Who doesn’t love a bargain? And who wouldn’t love to get their hands on a great crime novel absolutely FREE? The trouble is, the most of the real crackers are still in copyright. However, with a little judicious hunting you can find plenty of fantastic old crime novels to download digitally, and legitimately, to your device. Many can be found at Project Gutenberg and more still on trusty old Amazon. Here are five of the best classics I managed to uncover…
Huntingtower by John Buchan
He’s best known for that ever-popular classic The Thirty-Nine Steps, but John Buchan’s Huntingtower is well worth a look. Written in the early 1920s, it has as its hero a retired Scottish grocer with the wonderful name of Dickson McCunn. Dickson is at a loose end after giving up the grocery business, but the seemingly mild-mannered former shopkeeper shows a steely side when he comes up against a band of dastardly kidnappers who are holding a woman against her will at Huntingtower. Add into the mix a gang of spirited Glasgow youngsters called the Gorbals Diehards, who just happen to be camping nearby and are called upon to help in the rescue, and you’ve got all the makings of a great tale of derring do. McCunn and members of the Diehards returned for two further books, although neither appear on the free list, I’m afraid.
Download it from Amazon or from Feedbooks
The Innocence of Father Brown by GK Chesterton
As a teenager, I was a huge fan of the Father Brown stories, and so I was delighted to discover that Chesterton’s very first collection of short stories featuring the intuitive priest is offered as a freebie. The Innocence of Father Brown is an anthology of 12 stories and was first published in 1911. For the initiated, Father Brown is described as a short and stumpy Catholic priest (so why Mark Williams was called upon to play him in the most recent TV series is a mystery). Priest or no, he certainly seems to have the inside track on human evil, and he is adept at solving a convoluted mystery – a bit like Miss Marple in a cassock. In all, he featured in 51 short stories by Chesterton, an author who has been cited as an influence by such diverse modern-day writers as Neil Gaiman and Jorge Luis Borges.
Download it here
The Mysterious Affair at Styles by Agatha Christie
I was amazed to find a book by the grand duchess of crime on the frees list. This is her first novel, and introduces the indomitable Hercule Poirot, so it is a double bubble for classic crime fans. Set in Styles Court, a country house in Essex, Christie wrote the book in the middle of the First World War and it was published in 1920. As well as Poirot, it also features Inspector Japp and Arthur Hasting. It is the latter who acts as narrator for the tale of murder in an isolated country manor, a setting which would serve Agatha Christie very well in the ensuing years. It might be her debut novel, but Christie is in top form and keeps the reader guessing right to the end.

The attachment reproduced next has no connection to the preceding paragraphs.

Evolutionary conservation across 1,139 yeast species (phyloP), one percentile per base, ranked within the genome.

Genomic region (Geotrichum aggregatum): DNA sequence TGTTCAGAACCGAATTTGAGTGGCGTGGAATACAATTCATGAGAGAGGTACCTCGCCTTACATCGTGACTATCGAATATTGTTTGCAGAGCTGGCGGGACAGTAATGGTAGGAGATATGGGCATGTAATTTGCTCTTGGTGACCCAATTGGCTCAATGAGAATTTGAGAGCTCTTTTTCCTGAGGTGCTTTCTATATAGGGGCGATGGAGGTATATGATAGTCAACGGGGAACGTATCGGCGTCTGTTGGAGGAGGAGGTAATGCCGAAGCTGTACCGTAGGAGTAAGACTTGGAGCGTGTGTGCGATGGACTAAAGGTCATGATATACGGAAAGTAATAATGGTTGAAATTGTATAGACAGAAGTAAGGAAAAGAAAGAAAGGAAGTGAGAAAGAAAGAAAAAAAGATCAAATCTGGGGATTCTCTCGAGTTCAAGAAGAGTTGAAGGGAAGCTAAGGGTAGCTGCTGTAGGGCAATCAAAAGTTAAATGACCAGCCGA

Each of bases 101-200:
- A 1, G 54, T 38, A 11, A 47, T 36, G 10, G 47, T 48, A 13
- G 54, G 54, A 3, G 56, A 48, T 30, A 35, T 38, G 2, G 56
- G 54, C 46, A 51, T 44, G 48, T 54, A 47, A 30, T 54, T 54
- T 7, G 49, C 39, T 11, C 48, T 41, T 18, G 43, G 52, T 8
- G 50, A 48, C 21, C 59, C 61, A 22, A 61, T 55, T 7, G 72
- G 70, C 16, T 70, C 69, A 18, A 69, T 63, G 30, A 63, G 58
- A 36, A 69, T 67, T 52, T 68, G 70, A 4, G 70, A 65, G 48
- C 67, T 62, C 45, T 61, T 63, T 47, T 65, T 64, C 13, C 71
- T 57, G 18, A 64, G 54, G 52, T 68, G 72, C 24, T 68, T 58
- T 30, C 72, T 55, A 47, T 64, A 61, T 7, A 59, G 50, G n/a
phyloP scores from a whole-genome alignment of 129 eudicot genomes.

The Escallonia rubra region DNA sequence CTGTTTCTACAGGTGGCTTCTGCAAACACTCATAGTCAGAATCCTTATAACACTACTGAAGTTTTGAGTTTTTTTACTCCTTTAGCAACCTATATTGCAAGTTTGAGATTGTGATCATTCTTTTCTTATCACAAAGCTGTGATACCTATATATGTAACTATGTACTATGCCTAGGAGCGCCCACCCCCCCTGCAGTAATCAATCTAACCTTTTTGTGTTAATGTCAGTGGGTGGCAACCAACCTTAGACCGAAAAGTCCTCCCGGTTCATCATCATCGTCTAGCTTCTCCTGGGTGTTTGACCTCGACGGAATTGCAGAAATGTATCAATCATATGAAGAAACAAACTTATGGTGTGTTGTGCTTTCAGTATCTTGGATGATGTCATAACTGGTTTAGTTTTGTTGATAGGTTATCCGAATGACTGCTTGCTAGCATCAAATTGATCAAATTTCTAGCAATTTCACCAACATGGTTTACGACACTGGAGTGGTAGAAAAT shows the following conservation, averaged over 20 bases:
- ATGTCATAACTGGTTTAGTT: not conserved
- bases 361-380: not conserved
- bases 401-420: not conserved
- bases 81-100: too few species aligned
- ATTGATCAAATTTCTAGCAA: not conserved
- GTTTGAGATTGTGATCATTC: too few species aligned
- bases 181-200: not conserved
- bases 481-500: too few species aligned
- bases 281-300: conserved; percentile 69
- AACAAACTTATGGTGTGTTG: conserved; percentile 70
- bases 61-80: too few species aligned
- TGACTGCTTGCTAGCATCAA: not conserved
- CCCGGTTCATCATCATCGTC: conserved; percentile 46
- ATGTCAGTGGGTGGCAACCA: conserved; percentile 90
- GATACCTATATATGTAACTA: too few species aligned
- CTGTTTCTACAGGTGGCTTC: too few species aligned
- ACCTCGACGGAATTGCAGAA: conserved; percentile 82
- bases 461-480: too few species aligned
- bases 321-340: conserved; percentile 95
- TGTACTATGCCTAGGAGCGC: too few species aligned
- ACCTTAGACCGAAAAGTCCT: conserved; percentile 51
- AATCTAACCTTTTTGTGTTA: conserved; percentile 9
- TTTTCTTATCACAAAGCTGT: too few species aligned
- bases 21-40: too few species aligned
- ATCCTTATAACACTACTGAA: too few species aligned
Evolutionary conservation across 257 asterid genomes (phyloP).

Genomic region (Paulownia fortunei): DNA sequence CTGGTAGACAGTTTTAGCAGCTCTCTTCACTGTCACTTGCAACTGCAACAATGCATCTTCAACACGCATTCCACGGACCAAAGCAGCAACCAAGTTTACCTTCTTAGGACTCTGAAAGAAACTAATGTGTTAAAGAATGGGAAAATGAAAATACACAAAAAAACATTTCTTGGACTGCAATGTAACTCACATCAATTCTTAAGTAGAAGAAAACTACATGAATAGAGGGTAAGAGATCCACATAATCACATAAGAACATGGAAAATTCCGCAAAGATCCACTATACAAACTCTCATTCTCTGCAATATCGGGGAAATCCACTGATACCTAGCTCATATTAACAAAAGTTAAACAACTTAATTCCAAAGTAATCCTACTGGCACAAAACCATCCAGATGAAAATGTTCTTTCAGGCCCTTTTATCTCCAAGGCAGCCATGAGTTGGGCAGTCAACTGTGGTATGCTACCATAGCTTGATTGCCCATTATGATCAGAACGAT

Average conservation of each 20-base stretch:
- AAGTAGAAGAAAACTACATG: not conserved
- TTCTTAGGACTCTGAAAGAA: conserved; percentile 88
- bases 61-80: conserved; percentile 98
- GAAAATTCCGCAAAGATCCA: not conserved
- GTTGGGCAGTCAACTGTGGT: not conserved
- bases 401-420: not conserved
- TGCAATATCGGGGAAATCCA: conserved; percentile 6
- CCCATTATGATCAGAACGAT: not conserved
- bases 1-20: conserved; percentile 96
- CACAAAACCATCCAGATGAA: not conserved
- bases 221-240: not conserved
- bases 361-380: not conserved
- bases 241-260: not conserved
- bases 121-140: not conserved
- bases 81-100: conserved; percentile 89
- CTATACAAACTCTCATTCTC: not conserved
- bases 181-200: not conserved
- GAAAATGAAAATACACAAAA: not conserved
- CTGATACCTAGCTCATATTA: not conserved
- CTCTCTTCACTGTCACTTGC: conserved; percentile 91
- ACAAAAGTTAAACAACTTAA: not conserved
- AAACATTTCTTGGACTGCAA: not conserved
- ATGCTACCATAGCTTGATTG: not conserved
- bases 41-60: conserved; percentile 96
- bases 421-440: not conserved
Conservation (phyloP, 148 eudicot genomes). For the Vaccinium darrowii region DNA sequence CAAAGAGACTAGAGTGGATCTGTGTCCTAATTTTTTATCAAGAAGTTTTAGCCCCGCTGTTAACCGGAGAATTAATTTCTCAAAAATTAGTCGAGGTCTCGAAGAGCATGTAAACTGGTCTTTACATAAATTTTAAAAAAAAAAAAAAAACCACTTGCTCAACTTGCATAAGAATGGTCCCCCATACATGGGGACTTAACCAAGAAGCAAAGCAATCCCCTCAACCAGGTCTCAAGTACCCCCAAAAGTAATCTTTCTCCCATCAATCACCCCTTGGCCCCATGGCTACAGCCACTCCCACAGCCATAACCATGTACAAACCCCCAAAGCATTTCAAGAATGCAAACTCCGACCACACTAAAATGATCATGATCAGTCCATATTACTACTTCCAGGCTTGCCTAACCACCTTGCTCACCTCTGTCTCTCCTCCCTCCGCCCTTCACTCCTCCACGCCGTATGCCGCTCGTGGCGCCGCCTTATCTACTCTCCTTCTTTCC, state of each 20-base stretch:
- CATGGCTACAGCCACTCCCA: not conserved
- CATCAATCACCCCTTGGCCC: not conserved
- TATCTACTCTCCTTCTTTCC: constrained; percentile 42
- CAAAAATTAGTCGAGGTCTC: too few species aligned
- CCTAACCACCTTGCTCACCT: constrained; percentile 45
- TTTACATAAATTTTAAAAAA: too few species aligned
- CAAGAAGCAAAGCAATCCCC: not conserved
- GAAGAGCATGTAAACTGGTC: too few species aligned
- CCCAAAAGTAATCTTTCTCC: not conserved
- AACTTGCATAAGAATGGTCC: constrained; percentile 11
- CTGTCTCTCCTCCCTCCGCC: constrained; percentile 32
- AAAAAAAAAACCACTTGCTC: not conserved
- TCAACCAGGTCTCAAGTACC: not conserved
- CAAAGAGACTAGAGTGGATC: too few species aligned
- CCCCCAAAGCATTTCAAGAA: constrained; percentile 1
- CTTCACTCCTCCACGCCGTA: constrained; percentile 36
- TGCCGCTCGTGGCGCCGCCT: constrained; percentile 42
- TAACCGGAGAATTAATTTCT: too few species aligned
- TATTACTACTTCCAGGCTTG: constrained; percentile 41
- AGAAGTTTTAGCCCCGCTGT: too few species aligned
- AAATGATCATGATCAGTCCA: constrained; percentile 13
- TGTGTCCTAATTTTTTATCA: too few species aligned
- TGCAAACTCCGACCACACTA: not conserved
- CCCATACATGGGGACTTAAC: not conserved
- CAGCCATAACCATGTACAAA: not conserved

Download it here
The Clue of the Twisted Candle by Edgar Wallace
Prolific British journalist, playwright and author Edgar Wallace published 175 novels, many of them in the crime genre. He’s had more films made of his books than any other author and in the 1920s one of Wallace’s publishers claimed that a quarter of all books read in Britain were written by him. Gulp! The Clue of the Twisted Candle was published in 1917 and is an ingenious tale featuring the deductive skills of Assistant Commissioner of Police TX Meredith, who is called upon to solve the mystery of a man murdered inside a securely locked room. There are plenty of twists and turns before the conundrum is solved.
Download it here or here
Mr Justice Raffles by EW Hornung
Back in the 1970s, I used to love the Raffles TV series featuring Anthony Valentine in the title role. I’m ashamed to say I’ve never read any of the books, but now I’ve downloaded by free copy of Mr Justice Raffles I’ve no excuse. Raffles is a gentleman thief with a great love of cricket, and he featured in a series of short stories which were first printed in Cassell’s Magazine and later collected into anthologies and published in book form. There were four full length Raffles novels and the last of them was Mr Justice Raffles, published in 1909. In it, we meet a Raffles who is becoming increasingly disenchanted with the mores of high society, and he sets out to teach a lesson to an unscrupulous moneylender who is preying on young upper class men by offering them loans and subsequently charging them huge amounts of interest – wonder where Wonga got its business plan from?
Download it here
For five more free classic crime novels that are available, see our earlier article on the topic which includes one by AA Milne, creator of Winnie the Pooh.